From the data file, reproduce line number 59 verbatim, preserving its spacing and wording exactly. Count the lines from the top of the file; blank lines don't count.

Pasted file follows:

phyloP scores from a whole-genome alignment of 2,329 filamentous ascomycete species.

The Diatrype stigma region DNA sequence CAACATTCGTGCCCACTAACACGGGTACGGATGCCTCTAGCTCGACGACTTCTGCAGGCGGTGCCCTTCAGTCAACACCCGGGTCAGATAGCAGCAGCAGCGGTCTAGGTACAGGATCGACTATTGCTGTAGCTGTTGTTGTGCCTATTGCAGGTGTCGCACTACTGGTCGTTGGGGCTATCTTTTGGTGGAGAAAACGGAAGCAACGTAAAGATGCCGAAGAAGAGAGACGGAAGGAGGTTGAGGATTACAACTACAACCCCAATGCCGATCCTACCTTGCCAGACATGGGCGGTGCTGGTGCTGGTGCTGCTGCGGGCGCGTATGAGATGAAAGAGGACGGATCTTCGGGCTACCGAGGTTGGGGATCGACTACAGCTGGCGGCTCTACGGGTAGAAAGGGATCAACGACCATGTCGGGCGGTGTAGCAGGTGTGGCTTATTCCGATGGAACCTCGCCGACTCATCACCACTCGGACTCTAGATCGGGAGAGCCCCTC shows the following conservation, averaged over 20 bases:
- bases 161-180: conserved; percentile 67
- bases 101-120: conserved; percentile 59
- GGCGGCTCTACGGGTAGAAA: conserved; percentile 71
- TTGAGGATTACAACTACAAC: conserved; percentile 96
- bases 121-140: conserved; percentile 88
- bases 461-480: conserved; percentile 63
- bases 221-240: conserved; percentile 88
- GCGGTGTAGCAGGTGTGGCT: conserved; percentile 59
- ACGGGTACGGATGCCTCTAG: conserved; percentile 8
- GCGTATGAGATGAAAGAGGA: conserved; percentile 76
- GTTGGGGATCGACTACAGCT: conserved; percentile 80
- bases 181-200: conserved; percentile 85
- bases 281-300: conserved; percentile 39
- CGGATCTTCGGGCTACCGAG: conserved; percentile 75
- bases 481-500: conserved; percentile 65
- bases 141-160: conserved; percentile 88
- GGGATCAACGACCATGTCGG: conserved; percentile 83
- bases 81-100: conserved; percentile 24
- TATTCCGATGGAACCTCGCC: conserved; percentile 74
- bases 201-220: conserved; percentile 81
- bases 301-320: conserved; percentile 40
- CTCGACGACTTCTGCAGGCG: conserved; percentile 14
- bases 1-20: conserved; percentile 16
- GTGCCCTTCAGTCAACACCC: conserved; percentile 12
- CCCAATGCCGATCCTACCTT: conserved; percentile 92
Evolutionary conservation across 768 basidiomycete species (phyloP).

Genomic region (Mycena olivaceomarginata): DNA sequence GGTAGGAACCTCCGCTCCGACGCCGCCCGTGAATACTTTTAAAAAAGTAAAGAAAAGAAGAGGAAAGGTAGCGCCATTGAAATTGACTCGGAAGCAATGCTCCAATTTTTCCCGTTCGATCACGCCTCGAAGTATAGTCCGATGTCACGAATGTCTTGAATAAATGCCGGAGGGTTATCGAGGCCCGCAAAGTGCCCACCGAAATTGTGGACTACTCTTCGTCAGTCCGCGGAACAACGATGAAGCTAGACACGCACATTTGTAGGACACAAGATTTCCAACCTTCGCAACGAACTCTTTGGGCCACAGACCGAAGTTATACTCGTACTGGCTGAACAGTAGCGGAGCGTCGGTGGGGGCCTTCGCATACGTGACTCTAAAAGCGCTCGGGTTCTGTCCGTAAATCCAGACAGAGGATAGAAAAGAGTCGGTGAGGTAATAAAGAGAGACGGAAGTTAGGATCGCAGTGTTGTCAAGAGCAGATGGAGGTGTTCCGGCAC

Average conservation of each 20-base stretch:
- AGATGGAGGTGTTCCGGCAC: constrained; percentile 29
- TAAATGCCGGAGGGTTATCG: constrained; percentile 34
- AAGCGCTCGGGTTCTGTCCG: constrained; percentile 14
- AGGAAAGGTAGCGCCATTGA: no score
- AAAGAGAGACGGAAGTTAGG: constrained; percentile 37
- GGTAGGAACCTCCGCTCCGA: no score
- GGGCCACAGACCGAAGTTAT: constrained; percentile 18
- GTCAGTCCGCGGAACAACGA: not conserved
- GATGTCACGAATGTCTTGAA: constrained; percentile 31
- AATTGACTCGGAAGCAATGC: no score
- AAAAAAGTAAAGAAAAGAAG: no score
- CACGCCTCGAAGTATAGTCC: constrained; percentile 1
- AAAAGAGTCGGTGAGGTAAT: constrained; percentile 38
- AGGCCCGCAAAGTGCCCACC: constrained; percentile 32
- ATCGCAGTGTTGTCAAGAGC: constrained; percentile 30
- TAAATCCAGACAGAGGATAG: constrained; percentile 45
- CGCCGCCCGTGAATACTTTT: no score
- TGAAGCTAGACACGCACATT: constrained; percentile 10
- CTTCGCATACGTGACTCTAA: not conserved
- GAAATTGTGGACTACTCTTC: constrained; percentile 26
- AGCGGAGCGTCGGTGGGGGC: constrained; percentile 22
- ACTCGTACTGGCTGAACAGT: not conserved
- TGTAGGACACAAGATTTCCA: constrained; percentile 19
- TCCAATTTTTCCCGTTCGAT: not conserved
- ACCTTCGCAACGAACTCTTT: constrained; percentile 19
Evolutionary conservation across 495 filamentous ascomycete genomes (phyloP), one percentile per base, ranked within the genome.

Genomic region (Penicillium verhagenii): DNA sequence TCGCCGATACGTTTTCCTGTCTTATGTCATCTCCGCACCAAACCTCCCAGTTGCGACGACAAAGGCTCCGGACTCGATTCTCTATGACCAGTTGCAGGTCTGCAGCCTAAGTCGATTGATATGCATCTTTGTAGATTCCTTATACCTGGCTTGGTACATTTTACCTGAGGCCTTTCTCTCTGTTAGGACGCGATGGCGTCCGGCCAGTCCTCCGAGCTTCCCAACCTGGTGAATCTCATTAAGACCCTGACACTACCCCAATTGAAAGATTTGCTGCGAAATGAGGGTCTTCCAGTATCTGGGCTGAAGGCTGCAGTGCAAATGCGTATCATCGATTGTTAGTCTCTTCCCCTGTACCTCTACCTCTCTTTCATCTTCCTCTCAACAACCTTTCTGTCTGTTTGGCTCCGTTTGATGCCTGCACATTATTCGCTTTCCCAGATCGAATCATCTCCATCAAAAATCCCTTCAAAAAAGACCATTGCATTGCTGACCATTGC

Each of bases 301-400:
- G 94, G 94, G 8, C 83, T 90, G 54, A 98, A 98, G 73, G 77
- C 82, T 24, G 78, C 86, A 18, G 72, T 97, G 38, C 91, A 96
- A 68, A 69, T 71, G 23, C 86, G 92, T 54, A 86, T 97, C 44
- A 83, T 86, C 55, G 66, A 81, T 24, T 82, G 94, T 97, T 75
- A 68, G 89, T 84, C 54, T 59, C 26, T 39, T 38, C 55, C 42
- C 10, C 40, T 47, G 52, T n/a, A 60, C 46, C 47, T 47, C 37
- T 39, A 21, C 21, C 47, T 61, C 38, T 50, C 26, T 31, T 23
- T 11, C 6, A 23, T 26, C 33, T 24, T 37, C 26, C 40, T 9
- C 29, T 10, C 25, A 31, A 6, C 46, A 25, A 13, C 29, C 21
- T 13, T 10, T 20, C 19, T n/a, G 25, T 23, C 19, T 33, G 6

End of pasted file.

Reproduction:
- G 94, G 94, G 8, C 83, T 90, G 54, A 98, A 98, G 73, G 77